Wordplayers, tell me your opinion! What do you think is the most important step in becoming successful authors? Tell me in the comments!

10 Habits of Successful Writers

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About K.M. Weiland | @KMWeiland

K.M. Weiland is the award-winning and internationally-published author of the acclaimed writing guides Outlining Your Novel, Structuring Your Novel, and Creating Character Arcs. A native of western Nebraska, she writes historical and fantasy novels and mentors authors on her award-winning website Helping Writers Become Authors.

Comments

  1. Glad you enjoyed it! I’m in the process of producing a fancy little bookmark featuring this post. So maybe your Post-Its can be spared!

  2. the article charged me up thoroughly, it seems there’s writier inside me and now onwards this writer will follow your rules to become better. 🙂

  3. the article charged me up thoroughly, it seems there’s writier inside me and now onwards this writer will follow your rules to become better. 🙂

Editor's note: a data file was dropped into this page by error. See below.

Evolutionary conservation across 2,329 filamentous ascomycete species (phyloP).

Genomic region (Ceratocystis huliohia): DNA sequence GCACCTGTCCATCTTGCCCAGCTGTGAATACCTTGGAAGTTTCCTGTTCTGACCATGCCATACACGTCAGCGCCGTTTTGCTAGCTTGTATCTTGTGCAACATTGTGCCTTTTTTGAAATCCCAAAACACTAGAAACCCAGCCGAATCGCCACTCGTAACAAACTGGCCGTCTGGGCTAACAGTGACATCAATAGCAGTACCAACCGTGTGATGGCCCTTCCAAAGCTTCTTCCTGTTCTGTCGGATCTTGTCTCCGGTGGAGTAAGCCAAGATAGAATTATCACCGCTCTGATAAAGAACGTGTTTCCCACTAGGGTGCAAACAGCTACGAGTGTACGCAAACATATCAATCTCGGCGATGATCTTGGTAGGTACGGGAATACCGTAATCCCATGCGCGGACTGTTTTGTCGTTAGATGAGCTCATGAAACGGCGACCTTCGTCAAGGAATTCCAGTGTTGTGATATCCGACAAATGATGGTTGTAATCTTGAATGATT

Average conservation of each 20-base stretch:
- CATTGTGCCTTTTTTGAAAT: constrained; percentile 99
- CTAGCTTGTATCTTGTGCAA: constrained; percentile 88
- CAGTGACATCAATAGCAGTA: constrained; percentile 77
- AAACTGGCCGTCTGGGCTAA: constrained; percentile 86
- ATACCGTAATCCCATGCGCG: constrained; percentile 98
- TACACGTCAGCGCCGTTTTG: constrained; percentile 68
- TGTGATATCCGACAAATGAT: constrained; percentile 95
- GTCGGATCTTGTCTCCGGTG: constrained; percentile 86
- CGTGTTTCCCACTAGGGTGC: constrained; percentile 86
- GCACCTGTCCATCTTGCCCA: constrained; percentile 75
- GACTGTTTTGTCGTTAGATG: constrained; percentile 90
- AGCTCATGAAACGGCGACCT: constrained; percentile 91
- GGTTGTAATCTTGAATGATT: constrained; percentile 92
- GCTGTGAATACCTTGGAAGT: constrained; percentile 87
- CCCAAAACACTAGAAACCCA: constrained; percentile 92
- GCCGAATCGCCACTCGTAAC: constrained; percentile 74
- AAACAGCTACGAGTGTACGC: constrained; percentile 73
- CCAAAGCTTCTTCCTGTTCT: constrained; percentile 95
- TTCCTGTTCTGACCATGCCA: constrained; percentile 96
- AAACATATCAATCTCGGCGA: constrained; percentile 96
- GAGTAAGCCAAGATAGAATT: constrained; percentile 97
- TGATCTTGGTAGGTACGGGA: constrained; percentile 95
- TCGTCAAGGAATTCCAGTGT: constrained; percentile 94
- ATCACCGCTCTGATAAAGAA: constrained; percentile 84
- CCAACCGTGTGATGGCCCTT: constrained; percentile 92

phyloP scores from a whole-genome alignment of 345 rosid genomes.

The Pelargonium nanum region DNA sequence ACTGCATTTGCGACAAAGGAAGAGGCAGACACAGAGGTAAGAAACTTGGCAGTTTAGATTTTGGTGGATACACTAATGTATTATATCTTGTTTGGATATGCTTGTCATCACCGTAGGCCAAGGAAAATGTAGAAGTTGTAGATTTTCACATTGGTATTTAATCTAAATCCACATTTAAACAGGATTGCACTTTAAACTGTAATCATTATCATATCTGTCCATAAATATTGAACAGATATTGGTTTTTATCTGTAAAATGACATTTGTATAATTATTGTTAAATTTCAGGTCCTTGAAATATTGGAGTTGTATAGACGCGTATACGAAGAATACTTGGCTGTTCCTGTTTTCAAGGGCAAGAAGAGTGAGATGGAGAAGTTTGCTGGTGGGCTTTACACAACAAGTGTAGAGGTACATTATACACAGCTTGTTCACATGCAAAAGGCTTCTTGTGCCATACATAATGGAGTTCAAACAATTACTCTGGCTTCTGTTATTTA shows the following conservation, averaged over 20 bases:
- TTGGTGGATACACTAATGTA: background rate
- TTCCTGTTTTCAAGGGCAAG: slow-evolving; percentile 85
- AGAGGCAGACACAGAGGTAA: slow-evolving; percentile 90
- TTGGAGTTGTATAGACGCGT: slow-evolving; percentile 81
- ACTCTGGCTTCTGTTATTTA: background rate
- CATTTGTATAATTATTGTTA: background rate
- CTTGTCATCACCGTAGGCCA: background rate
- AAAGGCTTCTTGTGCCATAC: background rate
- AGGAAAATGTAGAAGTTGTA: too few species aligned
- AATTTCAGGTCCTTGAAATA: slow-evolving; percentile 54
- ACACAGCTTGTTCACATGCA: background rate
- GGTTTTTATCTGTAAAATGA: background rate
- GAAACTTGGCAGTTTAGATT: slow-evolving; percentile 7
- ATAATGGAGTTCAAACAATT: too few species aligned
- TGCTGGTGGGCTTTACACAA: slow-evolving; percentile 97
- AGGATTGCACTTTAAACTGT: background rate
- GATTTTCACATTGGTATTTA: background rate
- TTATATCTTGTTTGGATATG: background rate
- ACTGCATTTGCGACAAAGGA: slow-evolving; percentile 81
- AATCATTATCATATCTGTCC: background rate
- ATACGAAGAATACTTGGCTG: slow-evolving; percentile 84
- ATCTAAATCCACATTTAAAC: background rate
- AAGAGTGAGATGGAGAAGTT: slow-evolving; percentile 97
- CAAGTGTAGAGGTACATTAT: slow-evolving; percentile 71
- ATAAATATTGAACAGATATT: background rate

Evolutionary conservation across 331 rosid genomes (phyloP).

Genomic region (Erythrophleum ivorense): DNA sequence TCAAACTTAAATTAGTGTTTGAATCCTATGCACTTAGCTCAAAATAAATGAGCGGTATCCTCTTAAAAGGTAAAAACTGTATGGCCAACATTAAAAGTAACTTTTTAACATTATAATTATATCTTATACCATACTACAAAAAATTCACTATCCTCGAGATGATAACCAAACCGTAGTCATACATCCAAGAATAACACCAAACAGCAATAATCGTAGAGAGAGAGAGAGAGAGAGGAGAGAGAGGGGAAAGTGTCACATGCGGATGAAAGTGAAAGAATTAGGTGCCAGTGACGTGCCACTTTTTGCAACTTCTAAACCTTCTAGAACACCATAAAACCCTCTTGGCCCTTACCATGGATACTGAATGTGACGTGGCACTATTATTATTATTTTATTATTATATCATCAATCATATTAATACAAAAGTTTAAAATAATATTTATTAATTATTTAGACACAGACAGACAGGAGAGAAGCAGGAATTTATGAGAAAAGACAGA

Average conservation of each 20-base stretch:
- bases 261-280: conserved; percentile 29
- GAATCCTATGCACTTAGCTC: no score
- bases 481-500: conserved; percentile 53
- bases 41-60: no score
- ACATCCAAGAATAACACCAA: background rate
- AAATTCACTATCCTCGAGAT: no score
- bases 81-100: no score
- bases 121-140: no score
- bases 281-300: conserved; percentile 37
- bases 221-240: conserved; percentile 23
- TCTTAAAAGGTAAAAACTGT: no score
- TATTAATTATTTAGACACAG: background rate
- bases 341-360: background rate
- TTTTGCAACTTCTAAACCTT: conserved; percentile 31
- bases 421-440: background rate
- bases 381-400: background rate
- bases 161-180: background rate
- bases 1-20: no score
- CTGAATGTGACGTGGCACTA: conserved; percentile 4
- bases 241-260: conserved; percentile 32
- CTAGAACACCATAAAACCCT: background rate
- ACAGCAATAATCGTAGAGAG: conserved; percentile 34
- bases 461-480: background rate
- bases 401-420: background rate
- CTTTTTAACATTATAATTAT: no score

4. the article charged me up thoroughly, it seems there’s writier inside me and now onwards this writer will follow your rules to become better. 🙂

  5. Thrilled to hear it! Happy writing and best of luck.

  6. thanks for the great insights

  7. Thanks for reading!

  8. I love all these tips. They really make me feel like a writer, and hopefully if I keep doing what I’m doing, I’ll be a successful author someday.

  9. I liked the 7th one best. Other than that, all of them seems pretty useful. And I absolutely love your advice “read voraciously” 😀